Referring now to FIG. 2, there is shown one of the pixels 3 of FIG. 1 which is depicted as a current source 11 and an integrating capacitor 13. The current source 11 represents the sum of the dark current and the photocurrent generated by the impingement of infrared radiations on the pixel, this generated current charging the integrating capacitor 13. The charge on the integrating capacitor 13 continues to build up for a predetermined time period, after which the sample and hold transistor switch 19 is rendered conducting and the charge on the capacitor 13 is amplified by amplifier 17, passes through the switch 19 and charges up capacitor 21. At this time, the sample and hold switch 19 is closed and the reset transistor 15 is turned on to discharge the capacitor 13 whereupon the reset transistor is again opened and the charging cycle for capacitor 13 is repeated. The charge on capacitor 21 is amplified through amplifier 23 and then passes through a low pass filter composed of resistor 25 and capacitor 27 and then passes to the output terminal 29 for transmission to other circuitry as required.
The purpose of the integrating capacitor 13 is to elevate the voltage noise at point A at the input to amplifier 17 over the noise generated by the amplifier 17 and KT/C sampled Johnson noise stored on the capacitor. It can be seen that the KT/C noise can be diminished by increasing the capacitance of capacitor 13. However, as stated above, an increase in capacitance of capacitor 13 requires that a larger portion of the region of the semiconductor material under the associated pixel be utilized. Due to small pixel dimensions, this portion of the region is small and limits the capacitance obtainable. Accordingly, the problem arises that the capacitance of capacitor 13 cannot be made large enough to integrate over several milliseconds in order to improve the signal to shot noise ratio. To alleviate this problem while still utilizing the small capacitance value, the low pass filter composed of resistor 25 and capacitor 27 is provided using a very large resistor. The resistance can be achieved in any known manner, such as, for example, by using forward biased diodes as set forth in copending application Ser. No. 07/680,210, filed Apr. 4, 1991 or by using almost undoped polysilicon which has been doped to a level to provide the desired resistance based upon the dimensions of the polysilicon region itself.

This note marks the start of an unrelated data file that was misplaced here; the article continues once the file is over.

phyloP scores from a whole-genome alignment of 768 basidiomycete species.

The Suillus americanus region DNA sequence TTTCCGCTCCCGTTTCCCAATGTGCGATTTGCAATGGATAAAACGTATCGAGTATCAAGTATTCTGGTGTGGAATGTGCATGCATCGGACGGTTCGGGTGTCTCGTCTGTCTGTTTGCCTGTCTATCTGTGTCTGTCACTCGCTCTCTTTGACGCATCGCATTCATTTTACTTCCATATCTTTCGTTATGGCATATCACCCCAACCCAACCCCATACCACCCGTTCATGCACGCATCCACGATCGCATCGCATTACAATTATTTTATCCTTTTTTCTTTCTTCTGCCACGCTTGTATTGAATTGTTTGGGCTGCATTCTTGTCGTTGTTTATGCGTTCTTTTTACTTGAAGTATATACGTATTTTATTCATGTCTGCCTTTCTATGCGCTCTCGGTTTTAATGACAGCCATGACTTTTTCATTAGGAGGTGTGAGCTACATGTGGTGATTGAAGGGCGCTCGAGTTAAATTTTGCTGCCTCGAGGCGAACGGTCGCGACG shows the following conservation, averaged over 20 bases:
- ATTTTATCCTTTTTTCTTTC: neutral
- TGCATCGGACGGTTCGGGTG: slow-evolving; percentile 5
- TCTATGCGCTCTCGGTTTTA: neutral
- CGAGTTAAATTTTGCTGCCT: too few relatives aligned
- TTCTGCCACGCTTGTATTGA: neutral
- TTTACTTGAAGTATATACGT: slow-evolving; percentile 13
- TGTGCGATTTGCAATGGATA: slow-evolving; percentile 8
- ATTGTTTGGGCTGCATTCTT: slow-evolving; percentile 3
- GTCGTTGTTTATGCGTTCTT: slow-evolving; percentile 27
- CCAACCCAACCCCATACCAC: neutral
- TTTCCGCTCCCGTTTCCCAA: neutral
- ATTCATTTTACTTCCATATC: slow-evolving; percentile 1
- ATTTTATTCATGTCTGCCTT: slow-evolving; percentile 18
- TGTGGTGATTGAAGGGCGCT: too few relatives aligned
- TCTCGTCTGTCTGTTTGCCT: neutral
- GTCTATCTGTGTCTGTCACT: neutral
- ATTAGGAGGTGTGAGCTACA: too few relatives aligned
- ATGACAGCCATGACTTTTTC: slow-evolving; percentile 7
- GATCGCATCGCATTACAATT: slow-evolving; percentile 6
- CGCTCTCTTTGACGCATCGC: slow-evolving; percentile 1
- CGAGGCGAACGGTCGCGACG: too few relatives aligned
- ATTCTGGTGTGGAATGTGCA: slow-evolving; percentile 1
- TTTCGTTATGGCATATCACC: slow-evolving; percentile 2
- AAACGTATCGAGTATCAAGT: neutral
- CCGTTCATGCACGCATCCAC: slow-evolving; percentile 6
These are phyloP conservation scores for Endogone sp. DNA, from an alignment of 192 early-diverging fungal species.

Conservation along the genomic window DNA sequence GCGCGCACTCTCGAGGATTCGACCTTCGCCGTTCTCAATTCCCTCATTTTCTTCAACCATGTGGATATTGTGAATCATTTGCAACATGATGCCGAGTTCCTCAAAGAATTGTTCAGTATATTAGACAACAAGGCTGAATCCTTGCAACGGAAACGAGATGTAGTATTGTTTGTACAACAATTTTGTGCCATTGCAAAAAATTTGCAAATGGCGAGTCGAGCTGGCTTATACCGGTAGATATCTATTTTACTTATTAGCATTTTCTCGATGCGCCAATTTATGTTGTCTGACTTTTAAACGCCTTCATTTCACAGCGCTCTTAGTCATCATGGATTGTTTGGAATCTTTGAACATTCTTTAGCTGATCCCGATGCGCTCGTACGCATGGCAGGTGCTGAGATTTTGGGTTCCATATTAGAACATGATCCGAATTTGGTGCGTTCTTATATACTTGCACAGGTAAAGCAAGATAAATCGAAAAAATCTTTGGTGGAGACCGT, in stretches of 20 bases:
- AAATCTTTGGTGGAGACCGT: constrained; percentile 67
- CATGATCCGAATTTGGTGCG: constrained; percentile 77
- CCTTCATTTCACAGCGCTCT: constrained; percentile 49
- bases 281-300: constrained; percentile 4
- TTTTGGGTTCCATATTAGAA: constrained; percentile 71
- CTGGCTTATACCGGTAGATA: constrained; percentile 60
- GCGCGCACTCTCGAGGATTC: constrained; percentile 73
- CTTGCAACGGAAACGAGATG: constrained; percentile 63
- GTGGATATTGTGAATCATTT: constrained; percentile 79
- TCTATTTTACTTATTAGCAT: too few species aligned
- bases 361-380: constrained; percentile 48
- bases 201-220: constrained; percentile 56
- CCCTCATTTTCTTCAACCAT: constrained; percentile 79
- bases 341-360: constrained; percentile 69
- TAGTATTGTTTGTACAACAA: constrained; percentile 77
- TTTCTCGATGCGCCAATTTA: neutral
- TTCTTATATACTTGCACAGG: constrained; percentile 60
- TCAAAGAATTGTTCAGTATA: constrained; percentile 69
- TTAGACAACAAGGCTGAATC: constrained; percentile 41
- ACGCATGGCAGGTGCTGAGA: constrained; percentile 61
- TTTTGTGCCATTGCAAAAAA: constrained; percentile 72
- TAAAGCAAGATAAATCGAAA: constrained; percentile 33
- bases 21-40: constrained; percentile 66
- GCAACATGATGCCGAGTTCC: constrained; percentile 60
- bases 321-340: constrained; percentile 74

In operation, the charge on capacitor 13 which is at point A is shown in FIG. 3(a) where It/C is the average signal pedestal and where t is typically 5 microseconds. The integrated and sampled noise train at the capacitor 21 or at point B is shown in FIG. 3(b) where it can be seen that most of the noise has been removed. The output of the circuit at point C is shown in FIG. 3(c) where it can be seen that substantially all of the noise has been removed.
At point B, the integrator noise spectrum is indicated by: ##EQU1##
Integrating over frequency yields: ##EQU2##
At point C, for t<<1/delta f: ##EQU3##
It follows that the signal to noise improvement from point B to point C is (π/t delta f)1/2 which is a large improvement over prior art integrator and switch capacitor techniques.
The technique for providing a resistor which has such a large resistance that the noise developed is at very low frequency and can be filtered out using diodes is set forth in the above noted copending application, the contents of which are incorporated herein by reference.